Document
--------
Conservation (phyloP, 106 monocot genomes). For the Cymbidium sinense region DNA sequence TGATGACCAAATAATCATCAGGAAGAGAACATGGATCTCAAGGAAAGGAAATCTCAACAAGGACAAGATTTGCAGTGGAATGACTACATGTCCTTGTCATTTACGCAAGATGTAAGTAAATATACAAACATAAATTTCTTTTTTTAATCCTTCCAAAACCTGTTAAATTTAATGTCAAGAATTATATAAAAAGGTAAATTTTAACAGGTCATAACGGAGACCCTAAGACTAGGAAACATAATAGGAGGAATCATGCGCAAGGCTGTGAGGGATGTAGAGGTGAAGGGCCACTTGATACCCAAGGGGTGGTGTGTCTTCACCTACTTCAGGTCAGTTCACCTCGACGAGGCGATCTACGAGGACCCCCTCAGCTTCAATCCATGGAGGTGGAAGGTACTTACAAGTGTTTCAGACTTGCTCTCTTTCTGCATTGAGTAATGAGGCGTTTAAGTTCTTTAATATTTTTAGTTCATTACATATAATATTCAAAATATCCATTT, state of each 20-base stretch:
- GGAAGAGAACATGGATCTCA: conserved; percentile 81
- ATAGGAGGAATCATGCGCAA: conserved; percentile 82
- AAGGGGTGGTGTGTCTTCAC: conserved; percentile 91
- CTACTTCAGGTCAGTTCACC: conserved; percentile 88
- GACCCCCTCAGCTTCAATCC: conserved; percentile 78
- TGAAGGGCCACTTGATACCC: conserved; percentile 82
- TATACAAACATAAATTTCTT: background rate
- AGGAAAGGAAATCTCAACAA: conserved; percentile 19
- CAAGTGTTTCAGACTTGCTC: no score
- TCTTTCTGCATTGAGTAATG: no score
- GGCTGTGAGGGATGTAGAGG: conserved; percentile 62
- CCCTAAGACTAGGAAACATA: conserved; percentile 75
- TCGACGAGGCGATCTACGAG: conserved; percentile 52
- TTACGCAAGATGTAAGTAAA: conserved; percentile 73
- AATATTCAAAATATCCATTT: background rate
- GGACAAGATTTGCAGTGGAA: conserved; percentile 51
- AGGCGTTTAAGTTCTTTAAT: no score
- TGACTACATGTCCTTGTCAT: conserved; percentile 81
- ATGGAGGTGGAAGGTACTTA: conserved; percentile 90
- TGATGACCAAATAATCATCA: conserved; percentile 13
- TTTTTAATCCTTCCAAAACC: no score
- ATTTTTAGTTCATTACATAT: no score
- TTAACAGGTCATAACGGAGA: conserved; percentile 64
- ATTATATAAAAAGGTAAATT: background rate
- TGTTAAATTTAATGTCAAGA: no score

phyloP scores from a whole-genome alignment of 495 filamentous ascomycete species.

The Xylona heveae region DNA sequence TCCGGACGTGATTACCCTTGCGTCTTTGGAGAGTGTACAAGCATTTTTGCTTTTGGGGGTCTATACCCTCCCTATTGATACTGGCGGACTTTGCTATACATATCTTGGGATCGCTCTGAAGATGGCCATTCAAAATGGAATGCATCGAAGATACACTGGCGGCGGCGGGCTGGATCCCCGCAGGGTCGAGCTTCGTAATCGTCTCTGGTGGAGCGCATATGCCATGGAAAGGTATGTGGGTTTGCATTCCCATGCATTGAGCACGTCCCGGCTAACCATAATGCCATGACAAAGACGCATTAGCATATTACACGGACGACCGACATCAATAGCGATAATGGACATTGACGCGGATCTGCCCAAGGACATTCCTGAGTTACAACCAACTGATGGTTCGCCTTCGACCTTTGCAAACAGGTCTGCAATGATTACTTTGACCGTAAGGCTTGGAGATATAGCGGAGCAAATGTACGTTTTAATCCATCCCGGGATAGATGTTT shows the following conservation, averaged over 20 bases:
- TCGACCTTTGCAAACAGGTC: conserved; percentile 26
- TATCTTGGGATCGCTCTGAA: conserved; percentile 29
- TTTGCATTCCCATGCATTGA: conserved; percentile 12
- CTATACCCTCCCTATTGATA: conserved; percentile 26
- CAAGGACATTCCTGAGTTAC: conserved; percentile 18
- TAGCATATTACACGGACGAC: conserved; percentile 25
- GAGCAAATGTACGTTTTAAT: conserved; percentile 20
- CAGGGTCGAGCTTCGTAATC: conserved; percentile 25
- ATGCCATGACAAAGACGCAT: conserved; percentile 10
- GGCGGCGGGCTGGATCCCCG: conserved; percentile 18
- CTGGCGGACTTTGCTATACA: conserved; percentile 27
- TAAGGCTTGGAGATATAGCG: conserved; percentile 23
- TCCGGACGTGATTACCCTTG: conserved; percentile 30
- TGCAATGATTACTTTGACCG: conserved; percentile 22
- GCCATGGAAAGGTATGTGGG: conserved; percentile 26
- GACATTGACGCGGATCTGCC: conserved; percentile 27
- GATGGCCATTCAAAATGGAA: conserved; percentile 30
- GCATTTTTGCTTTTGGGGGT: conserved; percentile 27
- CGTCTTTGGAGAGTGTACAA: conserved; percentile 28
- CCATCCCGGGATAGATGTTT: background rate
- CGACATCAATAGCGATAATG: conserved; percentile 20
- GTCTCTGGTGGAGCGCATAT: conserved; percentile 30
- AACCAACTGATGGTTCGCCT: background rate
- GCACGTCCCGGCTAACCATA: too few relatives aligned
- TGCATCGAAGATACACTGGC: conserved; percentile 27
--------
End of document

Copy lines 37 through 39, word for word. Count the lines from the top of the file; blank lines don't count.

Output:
- ATGCCATGACAAAGACGCAT: conserved; percentile 10
- GGCGGCGGGCTGGATCCCCG: conserved; percentile 18
- CTGGCGGACTTTGCTATACA: conserved; percentile 27